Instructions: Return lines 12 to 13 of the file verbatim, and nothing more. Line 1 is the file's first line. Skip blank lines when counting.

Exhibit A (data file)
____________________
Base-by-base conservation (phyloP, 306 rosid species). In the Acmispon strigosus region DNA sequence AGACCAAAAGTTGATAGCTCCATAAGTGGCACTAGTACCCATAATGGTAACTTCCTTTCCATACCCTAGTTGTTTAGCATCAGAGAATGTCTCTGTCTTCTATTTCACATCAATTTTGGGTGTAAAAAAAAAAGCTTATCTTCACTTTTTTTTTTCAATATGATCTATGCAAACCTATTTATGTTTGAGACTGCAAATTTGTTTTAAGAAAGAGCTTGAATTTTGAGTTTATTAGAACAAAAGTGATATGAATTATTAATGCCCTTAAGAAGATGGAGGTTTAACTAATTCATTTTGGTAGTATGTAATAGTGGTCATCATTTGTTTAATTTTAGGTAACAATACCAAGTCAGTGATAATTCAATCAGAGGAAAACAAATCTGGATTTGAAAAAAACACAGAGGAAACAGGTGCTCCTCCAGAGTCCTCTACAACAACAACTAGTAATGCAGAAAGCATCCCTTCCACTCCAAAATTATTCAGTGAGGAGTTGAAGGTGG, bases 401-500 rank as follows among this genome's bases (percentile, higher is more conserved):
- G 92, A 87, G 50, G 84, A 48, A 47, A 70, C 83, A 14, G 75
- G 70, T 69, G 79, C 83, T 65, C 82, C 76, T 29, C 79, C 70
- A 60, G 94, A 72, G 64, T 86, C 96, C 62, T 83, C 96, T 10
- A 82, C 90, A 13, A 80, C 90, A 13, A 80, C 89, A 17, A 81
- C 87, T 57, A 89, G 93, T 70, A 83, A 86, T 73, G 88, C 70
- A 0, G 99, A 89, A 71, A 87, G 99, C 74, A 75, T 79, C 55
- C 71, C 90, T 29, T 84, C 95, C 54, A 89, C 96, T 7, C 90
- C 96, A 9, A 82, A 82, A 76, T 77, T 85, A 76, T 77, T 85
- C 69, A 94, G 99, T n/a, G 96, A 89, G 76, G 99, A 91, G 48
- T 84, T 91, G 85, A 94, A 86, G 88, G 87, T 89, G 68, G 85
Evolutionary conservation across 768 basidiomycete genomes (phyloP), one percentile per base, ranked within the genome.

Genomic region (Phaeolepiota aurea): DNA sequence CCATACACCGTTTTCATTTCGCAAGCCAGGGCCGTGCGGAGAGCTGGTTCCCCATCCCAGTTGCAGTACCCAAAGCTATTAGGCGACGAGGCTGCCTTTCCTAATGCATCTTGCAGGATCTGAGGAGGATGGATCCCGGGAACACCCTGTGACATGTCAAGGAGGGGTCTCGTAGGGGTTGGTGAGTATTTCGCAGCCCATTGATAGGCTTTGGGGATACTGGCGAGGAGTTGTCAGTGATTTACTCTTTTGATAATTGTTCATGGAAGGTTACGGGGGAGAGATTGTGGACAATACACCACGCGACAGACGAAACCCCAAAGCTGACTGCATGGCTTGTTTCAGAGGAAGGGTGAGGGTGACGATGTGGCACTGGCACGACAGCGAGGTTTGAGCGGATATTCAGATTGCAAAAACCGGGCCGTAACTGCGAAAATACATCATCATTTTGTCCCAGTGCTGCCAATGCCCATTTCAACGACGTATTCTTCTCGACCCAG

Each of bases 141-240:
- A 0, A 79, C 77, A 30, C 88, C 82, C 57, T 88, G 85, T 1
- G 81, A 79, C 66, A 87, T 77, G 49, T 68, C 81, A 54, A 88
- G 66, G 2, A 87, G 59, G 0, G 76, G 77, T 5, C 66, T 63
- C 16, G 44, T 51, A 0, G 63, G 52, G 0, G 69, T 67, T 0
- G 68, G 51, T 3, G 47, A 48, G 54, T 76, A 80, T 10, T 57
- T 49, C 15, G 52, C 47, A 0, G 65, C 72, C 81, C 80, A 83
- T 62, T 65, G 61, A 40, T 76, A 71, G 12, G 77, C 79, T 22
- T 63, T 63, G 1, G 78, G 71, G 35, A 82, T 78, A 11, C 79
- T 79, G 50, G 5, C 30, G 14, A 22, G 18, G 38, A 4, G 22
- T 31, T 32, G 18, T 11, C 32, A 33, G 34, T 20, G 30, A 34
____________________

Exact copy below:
Evolutionary conservation across 768 basidiomycete genomes (phyloP), one percentile per base, ranked within the genome.

Genomic region (Phaeolepiota aurea): DNA sequence CCATACACCGTTTTCATTTCGCAAGCCAGGGCCGTGCGGAGAGCTGGTTCCCCATCCCAGTTGCAGTACCCAAAGCTATTAGGCGACGAGGCTGCCTTTCCTAATGCATCTTGCAGGATCTGAGGAGGATGGATCCCGGGAACACCCTGTGACATGTCAAGGAGGGGTCTCGTAGGGGTTGGTGAGTATTTCGCAGCCCATTGATAGGCTTTGGGGATACTGGCGAGGAGTTGTCAGTGATTTACTCTTTTGATAATTGTTCATGGAAGGTTACGGGGGAGAGATTGTGGACAATACACCACGCGACAGACGAAACCCCAAAGCTGACTGCATGGCTTGTTTCAGAGGAAGGGTGAGGGTGACGATGTGGCACTGGCACGACAGCGAGGTTTGAGCGGATATTCAGATTGCAAAAACCGGGCCGTAACTGCGAAAATACATCATCATTTTGTCCCAGTGCTGCCAATGCCCATTTCAACGACGTATTCTTCTCGACCCAG